3. Countryfile is getting really good these days. Another good programme was on Channel 4 last Monday, about the bad effect on the human brain of Britain's sub-standard new housing "The Secret Life of Buildings".

    On a related topic, I am writing an Objection to the Incinerator in King's Lynn, and thanks to SNUB and the Newmarket court case have discovered there is no SEA (Strategic Enviromental Assessment). Looking for an example of an SEA, I found one by NCC for the Local Transport Initiative. It is out of date, so amongst other things the map of Natura 2000 sites is incomplete - but it is an attempt to do things properly. However it comes a cropper on the Fauna and Flora monitoring. The lists of Fauna and Flora are held by various bodies like Natural England, local Wildlife Trusts, other local record centres, and above all Biodiversity Action Plan centres (BAPs).

    Just to give you an idea of what has to be continuously monitored in one tiny area of one section only (Fauna) of an SEA, here is the list of species on which the Environment Agency hold information for one category of habitat only (Chalk Rivers):
    The Environment Agency is the lead for the following BAP:
    HABITAT: Chalk Rivers
    SPECIES: - Allis shad, Alosa alosa; Arctic charr, Salvelinus alpinus; Brook lamprey, Lampetra Planeri; Brown / sea trout, Salmo trutta; Bullhead, Cottus gobio; European Eel, Anguilla Anguilla; Freshwater pearl mussel, Margaritifera margaritifera; Gwyniad, Coregonus pennantii; River lamprey, Lampetra Fluviatilis; Salmon, Salmo Salar; Schelly, Coregonus stigmaticus; Sea lamprey, Petromyzon Marinus; Smelt (Sparling), Osmerus eperlanus; Spined loach, Cobitis Taenia; Stag beetle, Lucanus cervus; Stary stonewort, Nitellopsis obtuse; Twaite shad, Alosa fallax; White fish, Coregonus Albula; White-Clawed Crayfish, Austropotamobius pallipes; Whitefish (Powan, Gwyniad or Schelly), Coregonus lavaretus)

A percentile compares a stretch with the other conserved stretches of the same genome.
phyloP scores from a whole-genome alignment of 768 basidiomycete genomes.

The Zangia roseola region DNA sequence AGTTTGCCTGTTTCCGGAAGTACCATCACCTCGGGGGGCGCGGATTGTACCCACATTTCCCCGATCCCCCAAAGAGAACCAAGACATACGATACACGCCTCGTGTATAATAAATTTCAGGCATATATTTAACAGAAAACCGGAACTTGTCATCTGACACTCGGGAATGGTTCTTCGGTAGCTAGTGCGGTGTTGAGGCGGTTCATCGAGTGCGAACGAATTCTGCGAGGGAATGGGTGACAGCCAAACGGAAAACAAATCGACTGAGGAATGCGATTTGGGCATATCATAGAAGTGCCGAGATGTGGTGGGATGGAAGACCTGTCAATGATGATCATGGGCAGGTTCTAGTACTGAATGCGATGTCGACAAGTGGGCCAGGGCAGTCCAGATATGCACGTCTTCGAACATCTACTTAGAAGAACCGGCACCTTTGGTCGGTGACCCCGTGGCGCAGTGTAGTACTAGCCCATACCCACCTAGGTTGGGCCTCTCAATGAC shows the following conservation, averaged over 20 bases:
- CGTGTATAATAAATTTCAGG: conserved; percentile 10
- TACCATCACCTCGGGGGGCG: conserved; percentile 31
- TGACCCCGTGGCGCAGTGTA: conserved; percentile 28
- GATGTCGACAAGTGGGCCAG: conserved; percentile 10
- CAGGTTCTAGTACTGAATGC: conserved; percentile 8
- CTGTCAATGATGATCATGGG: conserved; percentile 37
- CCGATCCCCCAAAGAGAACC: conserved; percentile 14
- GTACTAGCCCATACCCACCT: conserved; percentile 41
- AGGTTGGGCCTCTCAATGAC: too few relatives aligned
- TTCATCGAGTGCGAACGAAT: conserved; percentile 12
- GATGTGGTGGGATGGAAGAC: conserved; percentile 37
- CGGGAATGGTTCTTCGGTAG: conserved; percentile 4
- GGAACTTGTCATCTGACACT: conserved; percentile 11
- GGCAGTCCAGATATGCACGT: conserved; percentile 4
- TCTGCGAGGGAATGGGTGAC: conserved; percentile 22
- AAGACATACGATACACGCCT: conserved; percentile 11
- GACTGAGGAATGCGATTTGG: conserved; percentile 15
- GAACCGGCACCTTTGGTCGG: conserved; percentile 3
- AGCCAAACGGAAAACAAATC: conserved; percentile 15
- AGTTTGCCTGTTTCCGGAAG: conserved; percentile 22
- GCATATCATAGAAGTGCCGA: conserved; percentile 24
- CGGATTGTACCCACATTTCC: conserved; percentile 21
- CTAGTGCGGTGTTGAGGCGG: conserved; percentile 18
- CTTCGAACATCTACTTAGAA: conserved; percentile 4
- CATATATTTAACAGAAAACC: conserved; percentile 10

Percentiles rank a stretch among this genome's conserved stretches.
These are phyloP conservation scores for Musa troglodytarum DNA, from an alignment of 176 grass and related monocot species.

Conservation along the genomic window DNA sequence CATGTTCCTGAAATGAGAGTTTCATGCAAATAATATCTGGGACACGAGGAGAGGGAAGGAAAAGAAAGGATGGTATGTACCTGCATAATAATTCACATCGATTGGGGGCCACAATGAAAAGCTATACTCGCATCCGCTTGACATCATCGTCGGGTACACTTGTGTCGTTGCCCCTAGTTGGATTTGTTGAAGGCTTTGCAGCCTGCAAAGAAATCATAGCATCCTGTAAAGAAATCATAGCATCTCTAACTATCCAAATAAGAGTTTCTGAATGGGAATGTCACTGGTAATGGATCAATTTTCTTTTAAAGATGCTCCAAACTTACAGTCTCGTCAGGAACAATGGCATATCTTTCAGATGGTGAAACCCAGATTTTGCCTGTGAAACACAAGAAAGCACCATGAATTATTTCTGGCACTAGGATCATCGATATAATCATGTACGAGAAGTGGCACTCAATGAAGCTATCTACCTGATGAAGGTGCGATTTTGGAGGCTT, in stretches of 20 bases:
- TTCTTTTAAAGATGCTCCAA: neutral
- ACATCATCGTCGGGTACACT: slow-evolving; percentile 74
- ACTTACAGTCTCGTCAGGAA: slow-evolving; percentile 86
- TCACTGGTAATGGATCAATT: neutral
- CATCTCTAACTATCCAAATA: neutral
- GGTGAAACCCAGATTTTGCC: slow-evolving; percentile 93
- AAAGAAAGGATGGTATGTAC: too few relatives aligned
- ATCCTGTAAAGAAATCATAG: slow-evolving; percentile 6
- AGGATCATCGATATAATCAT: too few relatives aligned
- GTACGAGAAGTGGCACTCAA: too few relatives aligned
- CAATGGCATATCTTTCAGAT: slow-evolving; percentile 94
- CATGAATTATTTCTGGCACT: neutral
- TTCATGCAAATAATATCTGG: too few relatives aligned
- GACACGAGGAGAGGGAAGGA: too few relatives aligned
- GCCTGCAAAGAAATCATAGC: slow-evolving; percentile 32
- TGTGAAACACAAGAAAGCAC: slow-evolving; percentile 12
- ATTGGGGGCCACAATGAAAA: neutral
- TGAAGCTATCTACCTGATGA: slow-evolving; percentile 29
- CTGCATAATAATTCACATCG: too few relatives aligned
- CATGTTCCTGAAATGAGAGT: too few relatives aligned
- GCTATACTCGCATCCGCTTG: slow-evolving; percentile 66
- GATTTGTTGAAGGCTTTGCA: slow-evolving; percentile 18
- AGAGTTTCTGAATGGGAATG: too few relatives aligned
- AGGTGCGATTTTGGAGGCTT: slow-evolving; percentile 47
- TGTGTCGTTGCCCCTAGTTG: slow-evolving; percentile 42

The SEA needs to record and monitor the condition of all the species in all the Habitats, and at the same time identify the "likely significant effects" of the plan AND reasonable alternatives to the plan. The "likely significant effects" must include short, medium and long-term effects, permanent and temporary effects, positive and negative effects, and secondary, cumulative and synergistic effects - so that is 10 headings for each species. And it has to be done for reasonable alternatives to the plan in question.

    All this would take so long, it would need updating by the time it is finished. This is not as ridiculous as it sounds - the intention of the law is stop development dead in its tracks, because development threatens life as we know it and is fast becoming considered a crime by many humans, although it is not a crime in law (yet) apart from in the EU where it is a crime to breach certain environmental Directives.

    There needs to be a separate SEA for all plans or projects needing an SEA (housing forming part of an LDF, Waste Disposal projects, the list is long and only an indication). All will have different "likely significant effects".

    Well, one good thing is, there will be a lot of jobs on SEAs for young naturalists and environmentalists, so come on NCC, start doing the SEAs properly and at least you will cut the unemployment figures. A lot of existing staff might like to transfer out of office work into lower paid but more interesting work outdoors. Of course the development still won't go ahead, but at least some use will come of this - whereas if the development does go ahead there will be no jobs and lots of damage.